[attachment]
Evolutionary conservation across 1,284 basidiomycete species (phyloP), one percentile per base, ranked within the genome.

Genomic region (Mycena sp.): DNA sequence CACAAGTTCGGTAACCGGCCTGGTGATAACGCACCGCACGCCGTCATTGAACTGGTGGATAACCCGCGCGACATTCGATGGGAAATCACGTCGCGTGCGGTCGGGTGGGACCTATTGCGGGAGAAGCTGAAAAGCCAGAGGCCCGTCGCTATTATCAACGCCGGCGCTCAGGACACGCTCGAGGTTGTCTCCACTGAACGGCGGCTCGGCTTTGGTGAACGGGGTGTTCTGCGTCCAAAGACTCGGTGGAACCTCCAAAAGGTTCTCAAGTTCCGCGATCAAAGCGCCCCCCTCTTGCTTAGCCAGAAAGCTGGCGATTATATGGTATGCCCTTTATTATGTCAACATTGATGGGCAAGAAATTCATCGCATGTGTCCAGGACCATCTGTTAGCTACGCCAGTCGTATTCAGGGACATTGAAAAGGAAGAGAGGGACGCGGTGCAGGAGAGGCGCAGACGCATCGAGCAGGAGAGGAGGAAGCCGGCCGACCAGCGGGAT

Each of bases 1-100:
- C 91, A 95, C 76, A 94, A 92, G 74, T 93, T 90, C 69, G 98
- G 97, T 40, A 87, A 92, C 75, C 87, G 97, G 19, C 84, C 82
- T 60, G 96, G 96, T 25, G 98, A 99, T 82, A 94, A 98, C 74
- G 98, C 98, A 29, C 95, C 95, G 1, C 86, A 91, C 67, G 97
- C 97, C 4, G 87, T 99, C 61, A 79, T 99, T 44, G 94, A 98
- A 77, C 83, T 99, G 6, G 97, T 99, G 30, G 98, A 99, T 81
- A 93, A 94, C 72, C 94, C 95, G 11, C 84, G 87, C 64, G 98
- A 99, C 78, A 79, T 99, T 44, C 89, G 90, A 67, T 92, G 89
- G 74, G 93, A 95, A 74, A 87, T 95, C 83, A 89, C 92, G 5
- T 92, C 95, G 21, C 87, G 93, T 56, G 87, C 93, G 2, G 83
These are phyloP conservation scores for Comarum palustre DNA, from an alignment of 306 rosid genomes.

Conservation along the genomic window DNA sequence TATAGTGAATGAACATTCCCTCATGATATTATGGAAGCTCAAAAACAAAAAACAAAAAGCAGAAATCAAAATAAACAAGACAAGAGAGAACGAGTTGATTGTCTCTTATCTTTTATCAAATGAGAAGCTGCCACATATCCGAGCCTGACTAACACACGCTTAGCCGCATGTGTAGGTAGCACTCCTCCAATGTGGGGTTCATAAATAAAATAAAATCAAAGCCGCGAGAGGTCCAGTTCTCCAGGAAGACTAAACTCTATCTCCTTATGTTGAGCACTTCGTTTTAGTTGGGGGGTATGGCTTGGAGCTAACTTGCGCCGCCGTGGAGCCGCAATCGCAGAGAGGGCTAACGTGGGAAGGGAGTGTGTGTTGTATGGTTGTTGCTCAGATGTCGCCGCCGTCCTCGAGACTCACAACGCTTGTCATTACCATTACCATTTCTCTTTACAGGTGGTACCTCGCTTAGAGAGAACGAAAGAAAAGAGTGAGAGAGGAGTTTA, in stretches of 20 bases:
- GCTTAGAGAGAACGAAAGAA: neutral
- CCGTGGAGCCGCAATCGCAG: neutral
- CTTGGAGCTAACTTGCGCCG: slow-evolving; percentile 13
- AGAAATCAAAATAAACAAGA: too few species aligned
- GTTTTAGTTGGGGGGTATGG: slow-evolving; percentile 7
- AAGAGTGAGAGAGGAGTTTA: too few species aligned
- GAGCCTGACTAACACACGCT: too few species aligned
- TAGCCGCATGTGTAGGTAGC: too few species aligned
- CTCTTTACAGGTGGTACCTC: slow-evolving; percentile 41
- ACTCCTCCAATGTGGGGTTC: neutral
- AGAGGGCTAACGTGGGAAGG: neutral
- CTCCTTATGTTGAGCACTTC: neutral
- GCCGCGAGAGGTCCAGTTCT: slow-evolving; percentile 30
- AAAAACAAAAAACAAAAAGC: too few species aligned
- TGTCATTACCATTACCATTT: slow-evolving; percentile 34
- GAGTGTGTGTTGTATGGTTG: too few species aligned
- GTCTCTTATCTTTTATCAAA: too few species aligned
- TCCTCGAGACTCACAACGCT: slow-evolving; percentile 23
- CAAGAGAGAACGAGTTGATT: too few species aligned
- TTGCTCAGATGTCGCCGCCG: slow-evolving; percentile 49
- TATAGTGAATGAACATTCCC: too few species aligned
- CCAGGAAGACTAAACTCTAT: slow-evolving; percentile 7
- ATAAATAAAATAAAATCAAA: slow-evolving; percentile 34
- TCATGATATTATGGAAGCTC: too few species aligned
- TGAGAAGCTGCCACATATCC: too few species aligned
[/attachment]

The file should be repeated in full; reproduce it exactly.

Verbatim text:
Evolutionary conservation across 1,284 basidiomycete species (phyloP), one percentile per base, ranked within the genome.

Genomic region (Mycena sp.): DNA sequence CACAAGTTCGGTAACCGGCCTGGTGATAACGCACCGCACGCCGTCATTGAACTGGTGGATAACCCGCGCGACATTCGATGGGAAATCACGTCGCGTGCGGTCGGGTGGGACCTATTGCGGGAGAAGCTGAAAAGCCAGAGGCCCGTCGCTATTATCAACGCCGGCGCTCAGGACACGCTCGAGGTTGTCTCCACTGAACGGCGGCTCGGCTTTGGTGAACGGGGTGTTCTGCGTCCAAAGACTCGGTGGAACCTCCAAAAGGTTCTCAAGTTCCGCGATCAAAGCGCCCCCCTCTTGCTTAGCCAGAAAGCTGGCGATTATATGGTATGCCCTTTATTATGTCAACATTGATGGGCAAGAAATTCATCGCATGTGTCCAGGACCATCTGTTAGCTACGCCAGTCGTATTCAGGGACATTGAAAAGGAAGAGAGGGACGCGGTGCAGGAGAGGCGCAGACGCATCGAGCAGGAGAGGAGGAAGCCGGCCGACCAGCGGGAT

Each of bases 1-100:
- C 91, A 95, C 76, A 94, A 92, G 74, T 93, T 90, C 69, G 98
- G 97, T 40, A 87, A 92, C 75, C 87, G 97, G 19, C 84, C 82
- T 60, G 96, G 96, T 25, G 98, A 99, T 82, A 94, A 98, C 74
- G 98, C 98, A 29, C 95, C 95, G 1, C 86, A 91, C 67, G 97
- C 97, C 4, G 87, T 99, C 61, A 79, T 99, T 44, G 94, A 98
- A 77, C 83, T 99, G 6, G 97, T 99, G 30, G 98, A 99, T 81
- A 93, A 94, C 72, C 94, C 95, G 11, C 84, G 87, C 64, G 98
- A 99, C 78, A 79, T 99, T 44, C 89, G 90, A 67, T 92, G 89
- G 74, G 93, A 95, A 74, A 87, T 95, C 83, A 89, C 92, G 5
- T 92, C 95, G 21, C 87, G 93, T 56, G 87, C 93, G 2, G 83
These are phyloP conservation scores for Comarum palustre DNA, from an alignment of 306 rosid genomes.

Conservation along the genomic window DNA sequence TATAGTGAATGAACATTCCCTCATGATATTATGGAAGCTCAAAAACAAAAAACAAAAAGCAGAAATCAAAATAAACAAGACAAGAGAGAACGAGTTGATTGTCTCTTATCTTTTATCAAATGAGAAGCTGCCACATATCCGAGCCTGACTAACACACGCTTAGCCGCATGTGTAGGTAGCACTCCTCCAATGTGGGGTTCATAAATAAAATAAAATCAAAGCCGCGAGAGGTCCAGTTCTCCAGGAAGACTAAACTCTATCTCCTTATGTTGAGCACTTCGTTTTAGTTGGGGGGTATGGCTTGGAGCTAACTTGCGCCGCCGTGGAGCCGCAATCGCAGAGAGGGCTAACGTGGGAAGGGAGTGTGTGTTGTATGGTTGTTGCTCAGATGTCGCCGCCGTCCTCGAGACTCACAACGCTTGTCATTACCATTACCATTTCTCTTTACAGGTGGTACCTCGCTTAGAGAGAACGAAAGAAAAGAGTGAGAGAGGAGTTTA, in stretches of 20 bases:
- GCTTAGAGAGAACGAAAGAA: neutral
- CCGTGGAGCCGCAATCGCAG: neutral
- CTTGGAGCTAACTTGCGCCG: slow-evolving; percentile 13
- AGAAATCAAAATAAACAAGA: too few species aligned
- GTTTTAGTTGGGGGGTATGG: slow-evolving; percentile 7
- AAGAGTGAGAGAGGAGTTTA: too few species aligned
- GAGCCTGACTAACACACGCT: too few species aligned
- TAGCCGCATGTGTAGGTAGC: too few species aligned
- CTCTTTACAGGTGGTACCTC: slow-evolving; percentile 41
- ACTCCTCCAATGTGGGGTTC: neutral
- AGAGGGCTAACGTGGGAAGG: neutral
- CTCCTTATGTTGAGCACTTC: neutral
- GCCGCGAGAGGTCCAGTTCT: slow-evolving; percentile 30
- AAAAACAAAAAACAAAAAGC: too few species aligned
- TGTCATTACCATTACCATTT: slow-evolving; percentile 34
- GAGTGTGTGTTGTATGGTTG: too few species aligned
- GTCTCTTATCTTTTATCAAA: too few species aligned
- TCCTCGAGACTCACAACGCT: slow-evolving; percentile 23
- CAAGAGAGAACGAGTTGATT: too few species aligned
- TTGCTCAGATGTCGCCGCCG: slow-evolving; percentile 49
- TATAGTGAATGAACATTCCC: too few species aligned
- CCAGGAAGACTAAACTCTAT: slow-evolving; percentile 7
- ATAAATAAAATAAAATCAAA: slow-evolving; percentile 34
- TCATGATATTATGGAAGCTC: too few species aligned
- TGAGAAGCTGCCACATATCC: too few species aligned